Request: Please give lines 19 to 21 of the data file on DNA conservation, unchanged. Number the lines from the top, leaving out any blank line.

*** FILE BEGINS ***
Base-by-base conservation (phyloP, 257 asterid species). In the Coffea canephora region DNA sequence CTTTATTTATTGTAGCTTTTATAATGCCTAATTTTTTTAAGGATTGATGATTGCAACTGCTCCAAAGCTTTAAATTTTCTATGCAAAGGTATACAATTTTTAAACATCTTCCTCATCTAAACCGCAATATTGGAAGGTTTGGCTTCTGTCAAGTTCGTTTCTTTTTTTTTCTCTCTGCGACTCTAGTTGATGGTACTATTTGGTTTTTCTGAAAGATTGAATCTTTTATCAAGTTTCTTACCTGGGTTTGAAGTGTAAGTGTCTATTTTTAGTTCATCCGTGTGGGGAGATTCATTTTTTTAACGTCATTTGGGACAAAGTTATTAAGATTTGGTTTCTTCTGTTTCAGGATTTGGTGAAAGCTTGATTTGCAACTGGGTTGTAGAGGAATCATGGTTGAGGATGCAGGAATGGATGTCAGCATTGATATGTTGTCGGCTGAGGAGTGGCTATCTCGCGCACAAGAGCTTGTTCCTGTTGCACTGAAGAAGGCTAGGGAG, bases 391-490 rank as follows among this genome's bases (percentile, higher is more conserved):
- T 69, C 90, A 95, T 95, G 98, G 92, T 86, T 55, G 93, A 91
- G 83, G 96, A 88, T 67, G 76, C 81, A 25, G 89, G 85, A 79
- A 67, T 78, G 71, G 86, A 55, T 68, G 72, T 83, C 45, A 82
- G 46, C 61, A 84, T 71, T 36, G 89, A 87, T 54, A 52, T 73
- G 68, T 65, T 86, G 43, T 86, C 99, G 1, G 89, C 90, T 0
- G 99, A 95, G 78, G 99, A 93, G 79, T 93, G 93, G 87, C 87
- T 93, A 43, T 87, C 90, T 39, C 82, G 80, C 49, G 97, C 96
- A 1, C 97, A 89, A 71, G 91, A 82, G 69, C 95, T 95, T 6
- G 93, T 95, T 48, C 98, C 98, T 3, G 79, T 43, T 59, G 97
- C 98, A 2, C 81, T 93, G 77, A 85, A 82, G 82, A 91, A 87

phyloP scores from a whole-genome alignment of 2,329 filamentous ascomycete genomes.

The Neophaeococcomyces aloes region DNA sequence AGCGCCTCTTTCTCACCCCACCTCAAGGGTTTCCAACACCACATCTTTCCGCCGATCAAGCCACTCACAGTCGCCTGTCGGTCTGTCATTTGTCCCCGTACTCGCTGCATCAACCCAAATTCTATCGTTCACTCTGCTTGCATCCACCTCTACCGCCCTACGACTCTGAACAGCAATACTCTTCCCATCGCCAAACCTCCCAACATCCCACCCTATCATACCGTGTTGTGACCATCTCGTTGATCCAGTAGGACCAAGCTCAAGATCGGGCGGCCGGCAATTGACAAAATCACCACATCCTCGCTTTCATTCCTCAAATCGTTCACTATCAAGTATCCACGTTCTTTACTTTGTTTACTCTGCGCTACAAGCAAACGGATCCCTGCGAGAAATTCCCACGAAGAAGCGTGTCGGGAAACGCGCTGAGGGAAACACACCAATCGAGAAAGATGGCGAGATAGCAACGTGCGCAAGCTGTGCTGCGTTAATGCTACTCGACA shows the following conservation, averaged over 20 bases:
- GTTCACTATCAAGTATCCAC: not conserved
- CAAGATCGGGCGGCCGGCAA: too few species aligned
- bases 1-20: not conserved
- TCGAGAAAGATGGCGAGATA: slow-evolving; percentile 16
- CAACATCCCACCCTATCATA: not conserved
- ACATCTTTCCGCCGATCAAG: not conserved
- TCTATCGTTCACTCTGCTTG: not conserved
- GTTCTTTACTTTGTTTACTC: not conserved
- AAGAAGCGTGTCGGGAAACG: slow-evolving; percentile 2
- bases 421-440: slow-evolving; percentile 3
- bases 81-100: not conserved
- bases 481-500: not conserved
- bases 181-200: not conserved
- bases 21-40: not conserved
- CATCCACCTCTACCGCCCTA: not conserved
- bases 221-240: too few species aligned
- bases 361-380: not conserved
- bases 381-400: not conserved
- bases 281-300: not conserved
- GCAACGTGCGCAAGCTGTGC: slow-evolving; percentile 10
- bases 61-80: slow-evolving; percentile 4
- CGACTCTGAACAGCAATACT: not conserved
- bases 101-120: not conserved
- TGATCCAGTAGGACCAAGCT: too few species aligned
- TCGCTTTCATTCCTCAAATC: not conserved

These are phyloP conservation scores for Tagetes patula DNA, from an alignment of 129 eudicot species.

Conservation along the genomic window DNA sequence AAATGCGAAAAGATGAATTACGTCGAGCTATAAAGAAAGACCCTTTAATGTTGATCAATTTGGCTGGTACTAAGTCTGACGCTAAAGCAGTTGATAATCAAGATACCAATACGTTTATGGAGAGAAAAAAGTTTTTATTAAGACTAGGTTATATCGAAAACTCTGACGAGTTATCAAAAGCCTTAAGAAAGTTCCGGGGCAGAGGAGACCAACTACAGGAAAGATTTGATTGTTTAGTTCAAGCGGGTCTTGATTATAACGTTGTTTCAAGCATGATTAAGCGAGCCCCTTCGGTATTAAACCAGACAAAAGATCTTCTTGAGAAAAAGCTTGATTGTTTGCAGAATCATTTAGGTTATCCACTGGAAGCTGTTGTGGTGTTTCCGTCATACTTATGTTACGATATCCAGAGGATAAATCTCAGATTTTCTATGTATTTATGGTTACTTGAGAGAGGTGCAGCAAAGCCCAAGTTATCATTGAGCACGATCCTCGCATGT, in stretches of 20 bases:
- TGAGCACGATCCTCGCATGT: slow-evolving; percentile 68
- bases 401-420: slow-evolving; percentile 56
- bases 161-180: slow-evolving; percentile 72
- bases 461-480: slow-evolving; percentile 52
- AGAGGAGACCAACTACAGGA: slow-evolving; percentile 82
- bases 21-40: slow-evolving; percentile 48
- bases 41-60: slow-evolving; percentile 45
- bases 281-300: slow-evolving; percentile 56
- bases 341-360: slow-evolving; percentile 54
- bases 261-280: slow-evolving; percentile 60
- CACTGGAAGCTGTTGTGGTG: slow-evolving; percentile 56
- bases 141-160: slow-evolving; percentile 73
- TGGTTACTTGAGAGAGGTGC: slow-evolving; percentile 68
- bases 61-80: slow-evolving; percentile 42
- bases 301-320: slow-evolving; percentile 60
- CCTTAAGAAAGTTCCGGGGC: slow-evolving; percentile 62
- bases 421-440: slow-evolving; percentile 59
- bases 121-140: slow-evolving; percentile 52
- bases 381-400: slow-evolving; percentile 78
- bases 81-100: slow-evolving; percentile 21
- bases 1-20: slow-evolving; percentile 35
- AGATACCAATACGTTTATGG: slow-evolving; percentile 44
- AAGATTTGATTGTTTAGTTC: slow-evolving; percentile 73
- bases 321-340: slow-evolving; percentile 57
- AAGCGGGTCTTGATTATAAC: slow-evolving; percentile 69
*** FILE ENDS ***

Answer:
- ACATCTTTCCGCCGATCAAG: not conserved
- TCTATCGTTCACTCTGCTTG: not conserved
- GTTCTTTACTTTGTTTACTC: not conserved